Sage tea may have an array of health benefits, but its efficacy for treating any specific condition is unproven. Preliminary research is all we have.
However, studies show that sage tea holds promise for improving cognition, relieving hot flashes and other potentially useful applications.
Health benefits of sage tea might include improved cognition, and the relief of hot flashes.
What Is Sage?
Sage, Salvia officinalis or Salvia lavandulaefolia, was used for culinary and medicinal purposes in ancient Rome, Greece and Egypt, reports the National Center for Complementary and Integrative Health. Native Americans also have used it for healing and longevity.
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In modern times, people use sage for memory loss, sore throat, depression and digestive problems. Research on these and other benefits is limited and preliminary, so it hasn't provided clear support for the use of sage tea for any condition.
Sage is available as leaves, or as an extract in various forms. Cooks use sage to flavor stuffings, Italian pasta dishes and sausage, notes the University of Maryland Extension.
You may purchase ready-made sage tea, or prepare your own at home. To make it, bring 1 cup of water to a boil, and pour it over 1 tablespoon of sage leaves. Let it steep until it reaches the strength you prefer, and then strain out the leaves. If desired, you may add honey and lemon to enhance the flavor. Sage tea contains no caffeine.
Understanding the Benefits of Sage
Sage benefits for brain health were explored in a March 2017 study published in Drugs in R&D. After reviewing the body of research on the topic, the authors concluded that animal, test-tube and preliminary human studies indicate that sage consumption can improve cognition and help protect against neurodegenerative diseases such as Alzheimer's disease.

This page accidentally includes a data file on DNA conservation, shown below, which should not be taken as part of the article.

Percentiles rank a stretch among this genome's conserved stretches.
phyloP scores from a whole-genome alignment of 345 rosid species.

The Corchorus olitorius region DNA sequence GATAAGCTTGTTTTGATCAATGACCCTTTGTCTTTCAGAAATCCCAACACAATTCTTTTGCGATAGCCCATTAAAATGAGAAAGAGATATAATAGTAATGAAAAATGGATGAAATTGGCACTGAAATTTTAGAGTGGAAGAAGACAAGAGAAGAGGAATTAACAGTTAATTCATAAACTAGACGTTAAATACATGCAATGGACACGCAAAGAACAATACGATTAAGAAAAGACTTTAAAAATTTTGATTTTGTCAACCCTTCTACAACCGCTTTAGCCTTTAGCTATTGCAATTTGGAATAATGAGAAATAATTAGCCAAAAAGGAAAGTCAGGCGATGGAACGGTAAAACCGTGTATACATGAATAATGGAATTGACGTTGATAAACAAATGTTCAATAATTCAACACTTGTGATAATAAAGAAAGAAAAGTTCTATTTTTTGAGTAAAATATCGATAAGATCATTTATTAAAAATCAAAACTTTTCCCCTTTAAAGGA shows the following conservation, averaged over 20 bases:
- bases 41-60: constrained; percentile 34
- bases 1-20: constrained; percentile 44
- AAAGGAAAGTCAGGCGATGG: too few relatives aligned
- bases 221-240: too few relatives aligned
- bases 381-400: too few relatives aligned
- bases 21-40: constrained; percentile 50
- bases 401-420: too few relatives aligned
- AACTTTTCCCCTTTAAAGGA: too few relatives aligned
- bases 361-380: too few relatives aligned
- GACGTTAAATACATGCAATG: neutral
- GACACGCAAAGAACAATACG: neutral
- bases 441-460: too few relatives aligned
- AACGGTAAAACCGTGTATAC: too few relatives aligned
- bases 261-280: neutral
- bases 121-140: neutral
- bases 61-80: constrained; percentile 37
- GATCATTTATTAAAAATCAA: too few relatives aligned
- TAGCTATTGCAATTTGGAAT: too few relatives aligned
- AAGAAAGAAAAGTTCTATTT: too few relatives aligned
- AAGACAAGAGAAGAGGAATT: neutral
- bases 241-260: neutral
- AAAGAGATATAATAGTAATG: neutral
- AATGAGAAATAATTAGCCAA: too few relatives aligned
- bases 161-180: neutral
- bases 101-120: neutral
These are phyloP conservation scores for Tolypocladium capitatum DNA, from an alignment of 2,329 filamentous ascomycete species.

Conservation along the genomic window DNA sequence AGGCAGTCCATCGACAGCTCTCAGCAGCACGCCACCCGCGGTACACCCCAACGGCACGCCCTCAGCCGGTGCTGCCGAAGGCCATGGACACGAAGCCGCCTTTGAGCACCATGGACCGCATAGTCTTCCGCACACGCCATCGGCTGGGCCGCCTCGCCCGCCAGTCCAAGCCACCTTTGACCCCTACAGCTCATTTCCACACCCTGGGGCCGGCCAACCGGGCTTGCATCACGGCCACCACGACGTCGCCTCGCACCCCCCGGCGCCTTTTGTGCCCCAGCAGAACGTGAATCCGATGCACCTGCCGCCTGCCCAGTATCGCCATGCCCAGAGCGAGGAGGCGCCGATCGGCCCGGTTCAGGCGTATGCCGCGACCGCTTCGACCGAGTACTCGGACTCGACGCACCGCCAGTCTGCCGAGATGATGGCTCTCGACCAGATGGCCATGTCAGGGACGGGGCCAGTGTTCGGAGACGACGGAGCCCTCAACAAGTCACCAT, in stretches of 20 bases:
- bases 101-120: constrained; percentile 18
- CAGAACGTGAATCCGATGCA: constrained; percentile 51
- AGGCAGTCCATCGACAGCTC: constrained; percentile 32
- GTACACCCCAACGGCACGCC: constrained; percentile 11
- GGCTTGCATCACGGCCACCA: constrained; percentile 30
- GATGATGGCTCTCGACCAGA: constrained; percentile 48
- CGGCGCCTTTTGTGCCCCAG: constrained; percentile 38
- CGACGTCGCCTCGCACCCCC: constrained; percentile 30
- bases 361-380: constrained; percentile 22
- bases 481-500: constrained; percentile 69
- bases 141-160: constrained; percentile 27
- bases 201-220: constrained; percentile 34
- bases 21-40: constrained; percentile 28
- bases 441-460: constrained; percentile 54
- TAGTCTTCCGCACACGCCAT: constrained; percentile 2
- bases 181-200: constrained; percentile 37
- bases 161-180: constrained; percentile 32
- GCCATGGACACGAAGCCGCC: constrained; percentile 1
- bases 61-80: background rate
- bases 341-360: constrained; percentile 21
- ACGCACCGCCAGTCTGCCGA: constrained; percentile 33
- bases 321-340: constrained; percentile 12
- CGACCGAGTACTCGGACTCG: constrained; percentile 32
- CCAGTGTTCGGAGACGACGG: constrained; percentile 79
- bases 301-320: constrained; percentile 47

The authors of the Drugs in R&D study said that several mechanisms of action may underlie the use of sage for cognition. These include reducing inflammation and depression, as well as protecting against the harmful effects of the buildup of plaque in the brain.
In an April-June 2014 study published in the Journal of Traditional and Complementary Medicine, researchers reviewed investigations dealing with the health benefits of sage. The findings suggested that the herb might be of value for treating minor common illnesses, along with many serious illnesses such as diabetes, depression, dementia, obesity, heart disease, cancer and lupus.
According to the authors, clinicians should exercise caution until further research proves the safety and efficacy for using sage to treat these conditions.
The review in the Journal of Traditional and Complementary Medicine stated that sage has traditionally been used to treat sweating, hot flashes and other symptoms of menopause. A small 2009 clinical trial published in Planta Medica tested the efficacy of sage in treating menopausal hot flashes on 71 women.
Read More: How to Tone Up After Menopause
Although the study isn't current, it merits notice because it's likely the only clinical trial on the topic to date. The authors wrote that sage was effective and well-tolerated.
Side Effects of Sage Tea
While sage is generally considered safe, some species contain thujone, a substance that can have adverse effects on the nervous system, says the National Center for Complementary and Integrative Health. Consuming large amounts of sage leaf or oil, or using it for an extended period, can cause dizziness, restlessness, vomiting, rapid heartbeat, kidney damage, tremors and seizures.
Twelve drops of the oil is a toxic dose. Before starting on any herbal tea or supplement, check with your doctor first.
Authors of a July 2011 study published in the Chemistry Central Journal said that in addition to thujone, sage tea may also contain another contaminant — camphor. While the report isn't recent, it provides valuable information about sage tea's safety. The researchers measured sage teas to determine the amount people can drink without experiencing the toxic effects of the two substances. Results showed drinking 3 to 6 cups per day likely won't produce toxicity.
- National Center for Complementary and Integrative Health: "Sage"
- University of Maryland Extension: "Sage"
- Drugs in R&D: "Salvia (Sage): A Review of Its Potential Cognitive-Enhancing and Protective Effects"
- Journal of Traditional and Complementary Medicine: "Chemistry, Pharmacology, and Medicinal Property of Sage (Salvia) to Prevent and Cure Illnesses Such as Obesity, Diabetes, Depression, Dementia, Lupus, Autism, Heart Disease, and Cancer"
- Planta Medica: "A Multicentre Open Clinical Trial to Assess the Tolerability and Efficacy of Sage Tablets in Menopausal Patients With Hot Flushes"
- Chemistry Central Journal: "Determination of the Biologically Active Flavour Substances Thujone and Camphor in Foods and Medicines Containing Sage (Salvia Officinalis L.)"